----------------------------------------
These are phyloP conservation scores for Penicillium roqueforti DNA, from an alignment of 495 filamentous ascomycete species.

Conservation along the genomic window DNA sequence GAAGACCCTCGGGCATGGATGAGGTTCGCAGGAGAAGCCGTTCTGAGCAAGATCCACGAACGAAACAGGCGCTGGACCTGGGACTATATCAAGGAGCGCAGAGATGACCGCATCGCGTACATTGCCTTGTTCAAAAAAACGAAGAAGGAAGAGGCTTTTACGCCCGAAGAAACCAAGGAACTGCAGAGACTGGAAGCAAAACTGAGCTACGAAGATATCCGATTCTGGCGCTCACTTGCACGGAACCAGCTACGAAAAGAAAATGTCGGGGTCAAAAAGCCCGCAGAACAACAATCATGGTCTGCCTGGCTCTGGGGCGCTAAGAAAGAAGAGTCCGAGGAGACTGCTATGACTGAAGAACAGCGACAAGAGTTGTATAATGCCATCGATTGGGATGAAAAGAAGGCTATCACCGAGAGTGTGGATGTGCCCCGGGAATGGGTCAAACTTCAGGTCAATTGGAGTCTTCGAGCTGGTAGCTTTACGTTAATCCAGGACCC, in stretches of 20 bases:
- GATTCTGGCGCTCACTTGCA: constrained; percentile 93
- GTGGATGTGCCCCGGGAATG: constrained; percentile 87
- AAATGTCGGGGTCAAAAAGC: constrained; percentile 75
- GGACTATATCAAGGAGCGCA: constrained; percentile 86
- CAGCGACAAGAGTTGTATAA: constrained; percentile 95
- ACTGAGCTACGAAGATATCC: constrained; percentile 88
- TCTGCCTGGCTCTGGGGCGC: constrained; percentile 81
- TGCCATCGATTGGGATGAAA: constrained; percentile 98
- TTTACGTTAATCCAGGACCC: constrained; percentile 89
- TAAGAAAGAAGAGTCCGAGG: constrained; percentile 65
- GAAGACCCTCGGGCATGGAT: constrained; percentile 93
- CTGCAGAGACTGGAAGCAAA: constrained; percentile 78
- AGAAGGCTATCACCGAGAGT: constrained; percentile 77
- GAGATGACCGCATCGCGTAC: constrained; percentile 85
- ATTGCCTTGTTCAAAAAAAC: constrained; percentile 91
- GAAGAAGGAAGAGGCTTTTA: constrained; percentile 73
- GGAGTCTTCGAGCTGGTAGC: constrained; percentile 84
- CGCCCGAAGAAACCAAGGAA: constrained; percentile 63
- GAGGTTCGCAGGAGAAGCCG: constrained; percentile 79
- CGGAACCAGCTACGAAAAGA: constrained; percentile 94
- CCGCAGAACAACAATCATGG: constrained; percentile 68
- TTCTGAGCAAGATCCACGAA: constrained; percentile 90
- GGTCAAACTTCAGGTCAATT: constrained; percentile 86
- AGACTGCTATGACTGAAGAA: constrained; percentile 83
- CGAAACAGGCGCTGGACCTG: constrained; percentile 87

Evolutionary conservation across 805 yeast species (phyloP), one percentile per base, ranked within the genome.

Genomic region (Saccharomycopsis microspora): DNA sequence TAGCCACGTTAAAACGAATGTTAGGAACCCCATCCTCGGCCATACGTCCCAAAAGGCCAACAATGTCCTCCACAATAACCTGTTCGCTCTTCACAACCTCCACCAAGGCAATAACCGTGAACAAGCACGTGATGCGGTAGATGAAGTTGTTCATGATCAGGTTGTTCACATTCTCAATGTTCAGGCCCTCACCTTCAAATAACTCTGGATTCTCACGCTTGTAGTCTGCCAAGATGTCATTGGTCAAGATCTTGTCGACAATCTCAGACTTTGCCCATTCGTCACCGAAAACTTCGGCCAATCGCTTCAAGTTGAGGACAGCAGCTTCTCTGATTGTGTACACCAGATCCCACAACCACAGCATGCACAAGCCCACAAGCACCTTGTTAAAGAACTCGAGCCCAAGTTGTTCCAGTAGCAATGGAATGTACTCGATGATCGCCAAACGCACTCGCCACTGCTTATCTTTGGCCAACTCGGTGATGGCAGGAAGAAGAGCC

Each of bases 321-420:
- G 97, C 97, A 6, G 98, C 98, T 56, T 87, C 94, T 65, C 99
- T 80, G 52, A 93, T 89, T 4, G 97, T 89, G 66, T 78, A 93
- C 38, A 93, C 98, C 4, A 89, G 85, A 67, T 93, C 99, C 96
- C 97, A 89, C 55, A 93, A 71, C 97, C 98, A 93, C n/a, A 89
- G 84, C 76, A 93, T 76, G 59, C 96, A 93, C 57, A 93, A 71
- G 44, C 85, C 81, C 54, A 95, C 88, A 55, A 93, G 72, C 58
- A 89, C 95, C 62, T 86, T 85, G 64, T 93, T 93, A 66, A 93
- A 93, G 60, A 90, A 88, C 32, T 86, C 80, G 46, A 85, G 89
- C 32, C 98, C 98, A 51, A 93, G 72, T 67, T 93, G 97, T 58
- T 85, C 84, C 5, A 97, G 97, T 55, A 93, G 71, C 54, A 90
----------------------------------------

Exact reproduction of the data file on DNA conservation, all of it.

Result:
These are phyloP conservation scores for Penicillium roqueforti DNA, from an alignment of 495 filamentous ascomycete species.

Conservation along the genomic window DNA sequence GAAGACCCTCGGGCATGGATGAGGTTCGCAGGAGAAGCCGTTCTGAGCAAGATCCACGAACGAAACAGGCGCTGGACCTGGGACTATATCAAGGAGCGCAGAGATGACCGCATCGCGTACATTGCCTTGTTCAAAAAAACGAAGAAGGAAGAGGCTTTTACGCCCGAAGAAACCAAGGAACTGCAGAGACTGGAAGCAAAACTGAGCTACGAAGATATCCGATTCTGGCGCTCACTTGCACGGAACCAGCTACGAAAAGAAAATGTCGGGGTCAAAAAGCCCGCAGAACAACAATCATGGTCTGCCTGGCTCTGGGGCGCTAAGAAAGAAGAGTCCGAGGAGACTGCTATGACTGAAGAACAGCGACAAGAGTTGTATAATGCCATCGATTGGGATGAAAAGAAGGCTATCACCGAGAGTGTGGATGTGCCCCGGGAATGGGTCAAACTTCAGGTCAATTGGAGTCTTCGAGCTGGTAGCTTTACGTTAATCCAGGACCC, in stretches of 20 bases:
- GATTCTGGCGCTCACTTGCA: constrained; percentile 93
- GTGGATGTGCCCCGGGAATG: constrained; percentile 87
- AAATGTCGGGGTCAAAAAGC: constrained; percentile 75
- GGACTATATCAAGGAGCGCA: constrained; percentile 86
- CAGCGACAAGAGTTGTATAA: constrained; percentile 95
- ACTGAGCTACGAAGATATCC: constrained; percentile 88
- TCTGCCTGGCTCTGGGGCGC: constrained; percentile 81
- TGCCATCGATTGGGATGAAA: constrained; percentile 98
- TTTACGTTAATCCAGGACCC: constrained; percentile 89
- TAAGAAAGAAGAGTCCGAGG: constrained; percentile 65
- GAAGACCCTCGGGCATGGAT: constrained; percentile 93
- CTGCAGAGACTGGAAGCAAA: constrained; percentile 78
- AGAAGGCTATCACCGAGAGT: constrained; percentile 77
- GAGATGACCGCATCGCGTAC: constrained; percentile 85
- ATTGCCTTGTTCAAAAAAAC: constrained; percentile 91
- GAAGAAGGAAGAGGCTTTTA: constrained; percentile 73
- GGAGTCTTCGAGCTGGTAGC: constrained; percentile 84
- CGCCCGAAGAAACCAAGGAA: constrained; percentile 63
- GAGGTTCGCAGGAGAAGCCG: constrained; percentile 79
- CGGAACCAGCTACGAAAAGA: constrained; percentile 94
- CCGCAGAACAACAATCATGG: constrained; percentile 68
- TTCTGAGCAAGATCCACGAA: constrained; percentile 90
- GGTCAAACTTCAGGTCAATT: constrained; percentile 86
- AGACTGCTATGACTGAAGAA: constrained; percentile 83
- CGAAACAGGCGCTGGACCTG: constrained; percentile 87

Evolutionary conservation across 805 yeast species (phyloP), one percentile per base, ranked within the genome.

Genomic region (Saccharomycopsis microspora): DNA sequence TAGCCACGTTAAAACGAATGTTAGGAACCCCATCCTCGGCCATACGTCCCAAAAGGCCAACAATGTCCTCCACAATAACCTGTTCGCTCTTCACAACCTCCACCAAGGCAATAACCGTGAACAAGCACGTGATGCGGTAGATGAAGTTGTTCATGATCAGGTTGTTCACATTCTCAATGTTCAGGCCCTCACCTTCAAATAACTCTGGATTCTCACGCTTGTAGTCTGCCAAGATGTCATTGGTCAAGATCTTGTCGACAATCTCAGACTTTGCCCATTCGTCACCGAAAACTTCGGCCAATCGCTTCAAGTTGAGGACAGCAGCTTCTCTGATTGTGTACACCAGATCCCACAACCACAGCATGCACAAGCCCACAAGCACCTTGTTAAAGAACTCGAGCCCAAGTTGTTCCAGTAGCAATGGAATGTACTCGATGATCGCCAAACGCACTCGCCACTGCTTATCTTTGGCCAACTCGGTGATGGCAGGAAGAAGAGCC

Each of bases 321-420:
- G 97, C 97, A 6, G 98, C 98, T 56, T 87, C 94, T 65, C 99
- T 80, G 52, A 93, T 89, T 4, G 97, T 89, G 66, T 78, A 93
- C 38, A 93, C 98, C 4, A 89, G 85, A 67, T 93, C 99, C 96
- C 97, A 89, C 55, A 93, A 71, C 97, C 98, A 93, C n/a, A 89
- G 84, C 76, A 93, T 76, G 59, C 96, A 93, C 57, A 93, A 71
- G 44, C 85, C 81, C 54, A 95, C 88, A 55, A 93, G 72, C 58
- A 89, C 95, C 62, T 86, T 85, G 64, T 93, T 93, A 66, A 93
- A 93, G 60, A 90, A 88, C 32, T 86, C 80, G 46, A 85, G 89
- C 32, C 98, C 98, A 51, A 93, G 72, T 67, T 93, G 97, T 58
- T 85, C 84, C 5, A 97, G 97, T 55, A 93, G 71, C 54, A 90